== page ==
has over 300 publications. Dr. Rose’s work has examined new molecular methods for detecting waterborne pathogens and zoonotic agents and source-tracking techniques. She has been involved in the study of water supplies, water used for food production, coastal environments, and drinking-water treatment, wastewater treatment, reclaimed water, and water reuse. She has been instrumental in advancing quantitative microbial risk assessment. Dr. Rose was awarded the Athelie Richardson Irvine Clarke Prize from the National Water Research Institute for contributions to water science and technology in 2001 and the International Water Association (IWA) Women in Water award in 2008 and is currently a member of the Strategic Council of the IWA. She had served as chair of the US Environmental Protection Agency Science Advisory Board Drinking Water Committee. She is a member of the National Academy of Engineering and has served on several National Academies committees, most recently the Planning Committee for Water Challenges for Public Health Needs Domestically and Internationally: A Workshop, the Committee on Sustainable Underground Storage of Recoverable Water, and the Panel on Human Health and Security. Dr. Rose earned a PhD in microbiology from the University of Arizona.
James S. Shortle is Distinguished Professor of Agricultural and Environmental Economics and director of the Environment and Natural Resources Institute of Pennsylvania State University. His research focuses on markets and incentives for ecosystem services with a goal of advancing theory and practice. He is also interested in the use of integrated assessment for environmental decision-making to improve capacity to predict, manage, and adapt to environmental change. Dr. Shortle has served on the editorial boards of Environment and Development Economics and European Review of Agricultural Economics. He has served as a member and secretary of the National Technical Advisory Committee of the US Department of Energy National Initiative on Global Environmental Change, as a member of the US Environmental Protection Agency (EPA) Science Advisory Board (SAB) Panel on the Second Generation Model, and as a member of the National Research Council Committee on Water Quality in the Pittsburgh Region, and he is currently a member of the EPA SAB Environmental Economics Advisory Committee. Dr. Shortle earned a PhD in economics from Iowa State University.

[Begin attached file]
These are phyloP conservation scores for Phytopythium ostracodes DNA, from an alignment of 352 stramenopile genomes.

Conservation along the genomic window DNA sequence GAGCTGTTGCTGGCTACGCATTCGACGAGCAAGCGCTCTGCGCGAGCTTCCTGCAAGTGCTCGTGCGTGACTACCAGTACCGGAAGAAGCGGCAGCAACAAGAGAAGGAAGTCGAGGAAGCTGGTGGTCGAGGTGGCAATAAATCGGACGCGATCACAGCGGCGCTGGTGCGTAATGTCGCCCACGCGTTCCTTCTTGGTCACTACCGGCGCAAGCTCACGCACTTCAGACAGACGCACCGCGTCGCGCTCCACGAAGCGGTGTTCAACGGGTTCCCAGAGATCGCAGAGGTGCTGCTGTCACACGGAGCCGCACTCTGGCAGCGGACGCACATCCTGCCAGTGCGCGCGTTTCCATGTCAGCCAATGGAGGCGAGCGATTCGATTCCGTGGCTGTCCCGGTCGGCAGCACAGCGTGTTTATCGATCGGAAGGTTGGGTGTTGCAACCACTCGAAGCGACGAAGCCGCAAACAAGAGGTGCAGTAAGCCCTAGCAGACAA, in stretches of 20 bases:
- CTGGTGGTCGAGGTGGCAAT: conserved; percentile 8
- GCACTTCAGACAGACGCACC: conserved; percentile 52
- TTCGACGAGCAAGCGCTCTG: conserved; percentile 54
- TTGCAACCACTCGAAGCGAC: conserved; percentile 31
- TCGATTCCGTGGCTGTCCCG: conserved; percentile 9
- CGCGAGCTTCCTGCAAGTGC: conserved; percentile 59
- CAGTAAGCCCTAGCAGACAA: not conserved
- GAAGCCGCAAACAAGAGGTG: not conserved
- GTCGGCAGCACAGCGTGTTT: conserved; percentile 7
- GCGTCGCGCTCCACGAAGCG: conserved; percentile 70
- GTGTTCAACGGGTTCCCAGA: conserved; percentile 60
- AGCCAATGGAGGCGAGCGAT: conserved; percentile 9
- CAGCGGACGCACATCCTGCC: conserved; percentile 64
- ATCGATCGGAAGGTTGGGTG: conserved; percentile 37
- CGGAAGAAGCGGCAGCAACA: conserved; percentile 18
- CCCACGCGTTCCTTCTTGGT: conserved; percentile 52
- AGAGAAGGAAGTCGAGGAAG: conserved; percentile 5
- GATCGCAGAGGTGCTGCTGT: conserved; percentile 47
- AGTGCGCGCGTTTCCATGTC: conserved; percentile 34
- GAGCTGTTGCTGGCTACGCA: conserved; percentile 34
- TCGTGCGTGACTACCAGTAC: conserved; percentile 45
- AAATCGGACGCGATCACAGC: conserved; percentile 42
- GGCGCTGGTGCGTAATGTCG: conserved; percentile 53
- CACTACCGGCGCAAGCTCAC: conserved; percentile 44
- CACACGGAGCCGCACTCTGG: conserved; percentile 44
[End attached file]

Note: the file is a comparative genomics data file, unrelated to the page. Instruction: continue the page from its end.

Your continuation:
Joel A. Tickner is an associate professor in the Department of Community Health and Sustainability of the University of Massachusetts Lowell. He is interested in the development of innovative scientific methods and policies to implement a precautionary and preventive approach to decision-making under uncertainty while advancing assessment and adoption of safer substitutes to chemicals and products of concern. His teaching and research interests include regulatory science and policy, risk assessment, pollution prevention, cleaner production, and environmental health. Dr. Tickner has served on several advisory boards and as an expert reviewer, most recently for the California Green Chemistry Initiative, the US Environmental Protection Agency National Pollu-